Author + information
- Received November 15, 2007
- Revision received February 7, 2008
- Accepted February 12, 2008
- Published online July 15, 2008.
- Wilfried Mullens, MD,
- Zuheir Abrahams, MD, PhD,
- Gary S. Francis, MD, FACC,
- Hadi N. Skouri, MD,
- Randall C. Starling, MD, MPH, FACC,
- James B. Young, MD, FACC,
- David O. Taylor, MD, FACC and
- W.H. Wilson Tang, MD, FACC⁎ ()
- ↵⁎Reprint requests and correspondence:
Dr. W. H. Wilson Tang, Section of Heart Failure and Cardiac Transplantation Medicine, Department of Cardiovascular Medicine, Cleveland Clinic, 9500 Euclid Avenue, Desk F25, Cleveland, Ohio 44195.
Objectives This study was designed to examine the safety and efficacy of sodium nitroprusside (SNP) for patients with acute decompensated heart failure (ADHF) and low-output states.
Background Inotropic therapy has been predominantly used in the management of patients with ADHF presenting with low cardiac output.
Methods We reviewed all consecutive patients with ADHF admitted between 2000 and 2005 with a cardiac index ≤2 l/min/m2 for intensive medical therapy including vasoactive drugs. Administration of SNP was chosen by the attending clinician, nonrandomized, and titrated to a target mean arterial pressure of 65 to 70 mm Hg.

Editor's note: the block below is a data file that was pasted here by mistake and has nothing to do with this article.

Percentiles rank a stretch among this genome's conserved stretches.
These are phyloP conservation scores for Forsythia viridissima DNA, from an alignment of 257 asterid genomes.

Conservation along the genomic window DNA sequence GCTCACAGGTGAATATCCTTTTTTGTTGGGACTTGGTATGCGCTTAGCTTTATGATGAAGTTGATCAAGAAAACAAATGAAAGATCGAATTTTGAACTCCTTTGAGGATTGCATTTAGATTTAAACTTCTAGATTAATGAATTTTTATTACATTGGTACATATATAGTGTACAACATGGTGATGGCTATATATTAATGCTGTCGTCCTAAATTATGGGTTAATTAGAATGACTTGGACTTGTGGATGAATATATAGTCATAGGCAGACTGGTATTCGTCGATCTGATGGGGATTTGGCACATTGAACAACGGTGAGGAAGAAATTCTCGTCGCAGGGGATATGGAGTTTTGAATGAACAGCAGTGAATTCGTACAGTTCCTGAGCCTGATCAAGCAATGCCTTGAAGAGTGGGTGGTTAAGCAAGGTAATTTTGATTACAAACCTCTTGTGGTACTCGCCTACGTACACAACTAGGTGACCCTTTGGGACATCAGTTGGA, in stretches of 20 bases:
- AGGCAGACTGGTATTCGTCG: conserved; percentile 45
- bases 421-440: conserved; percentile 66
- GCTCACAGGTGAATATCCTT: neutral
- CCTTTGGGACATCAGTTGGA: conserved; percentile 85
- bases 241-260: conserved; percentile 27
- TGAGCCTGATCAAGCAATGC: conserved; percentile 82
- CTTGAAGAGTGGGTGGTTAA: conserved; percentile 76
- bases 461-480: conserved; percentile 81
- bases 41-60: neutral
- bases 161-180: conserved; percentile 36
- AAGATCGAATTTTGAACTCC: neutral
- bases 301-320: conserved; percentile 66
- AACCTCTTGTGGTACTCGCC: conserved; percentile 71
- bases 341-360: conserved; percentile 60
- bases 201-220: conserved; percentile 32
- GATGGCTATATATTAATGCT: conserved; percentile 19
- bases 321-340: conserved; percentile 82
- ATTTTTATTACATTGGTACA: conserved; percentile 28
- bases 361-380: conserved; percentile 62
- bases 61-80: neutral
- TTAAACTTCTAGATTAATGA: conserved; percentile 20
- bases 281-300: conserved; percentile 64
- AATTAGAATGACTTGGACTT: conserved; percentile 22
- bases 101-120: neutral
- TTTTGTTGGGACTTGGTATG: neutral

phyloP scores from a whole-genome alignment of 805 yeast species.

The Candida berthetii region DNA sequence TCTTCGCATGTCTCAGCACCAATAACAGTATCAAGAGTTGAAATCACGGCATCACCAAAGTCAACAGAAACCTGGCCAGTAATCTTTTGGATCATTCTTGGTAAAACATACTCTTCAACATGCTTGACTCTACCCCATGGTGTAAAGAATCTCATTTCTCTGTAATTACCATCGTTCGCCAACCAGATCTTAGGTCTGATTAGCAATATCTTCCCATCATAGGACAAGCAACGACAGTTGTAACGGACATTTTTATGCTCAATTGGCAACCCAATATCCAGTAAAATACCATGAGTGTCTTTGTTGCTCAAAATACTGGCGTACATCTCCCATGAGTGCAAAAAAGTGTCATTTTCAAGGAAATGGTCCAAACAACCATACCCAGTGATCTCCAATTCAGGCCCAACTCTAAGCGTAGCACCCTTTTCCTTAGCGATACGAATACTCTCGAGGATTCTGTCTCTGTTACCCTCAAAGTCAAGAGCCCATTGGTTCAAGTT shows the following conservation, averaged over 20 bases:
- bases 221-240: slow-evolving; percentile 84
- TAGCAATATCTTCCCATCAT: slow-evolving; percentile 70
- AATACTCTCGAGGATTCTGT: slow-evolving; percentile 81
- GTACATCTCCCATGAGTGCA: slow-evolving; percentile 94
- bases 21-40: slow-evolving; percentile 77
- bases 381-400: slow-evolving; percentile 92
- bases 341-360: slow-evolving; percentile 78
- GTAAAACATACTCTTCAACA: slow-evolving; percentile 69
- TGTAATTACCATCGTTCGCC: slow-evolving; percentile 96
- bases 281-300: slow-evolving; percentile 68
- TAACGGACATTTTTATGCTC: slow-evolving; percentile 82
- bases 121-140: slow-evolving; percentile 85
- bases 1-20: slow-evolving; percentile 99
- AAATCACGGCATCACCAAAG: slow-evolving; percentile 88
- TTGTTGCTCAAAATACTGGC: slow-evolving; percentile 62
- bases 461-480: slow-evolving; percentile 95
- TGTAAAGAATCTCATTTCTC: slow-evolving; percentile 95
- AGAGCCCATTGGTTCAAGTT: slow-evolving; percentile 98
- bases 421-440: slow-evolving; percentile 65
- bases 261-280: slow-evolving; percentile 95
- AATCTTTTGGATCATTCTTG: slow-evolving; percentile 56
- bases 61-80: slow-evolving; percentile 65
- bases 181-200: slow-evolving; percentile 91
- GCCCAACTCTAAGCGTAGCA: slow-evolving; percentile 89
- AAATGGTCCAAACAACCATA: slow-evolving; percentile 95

Results Compared with control patients (n = 97), cases treated with SNP (n = 78) had significantly higher mean central venous pressure (15 vs. 13 mm Hg; p = 0.001), pulmonary capillary wedge pressure (29 vs. 24 mm Hg; p = 0.001), but similar demographics, medications, and renal function at baseline. Use of SNP was not associated with higher rates of inotropic support or worsening renal function during hospitalization. Patients treated with SNP achieved greater improvement in hemodynamic measurements during hospitalization, had higher rates of oral vasodilator prescription at discharge, and had lower rates of all-cause mortality (29% vs. 44%; odds ratio: 0.48; p = 0.005; 95% confidence interval: 0.29 to 0.80) without increase in rehospitalization rates (58% vs. 56%; p = NS).
Conclusions In patients with advanced, low-output heart failure, vasodilator therapy used in conjunction with optimal current medical therapy during hospitalization might be associated with favorable long-term clinical outcomes irrespective of inotropic support or renal dysfunction and remains an excellent therapeutic choice in hospitalized ADHF patients.
The authors had full access to the data and take responsibility for its integrity.
All authors have read and agree to the article as written.
- Received November 15, 2007.
- Revision received February 7, 2008.
- Accepted February 12, 2008.
- American College of Cardiology Foundation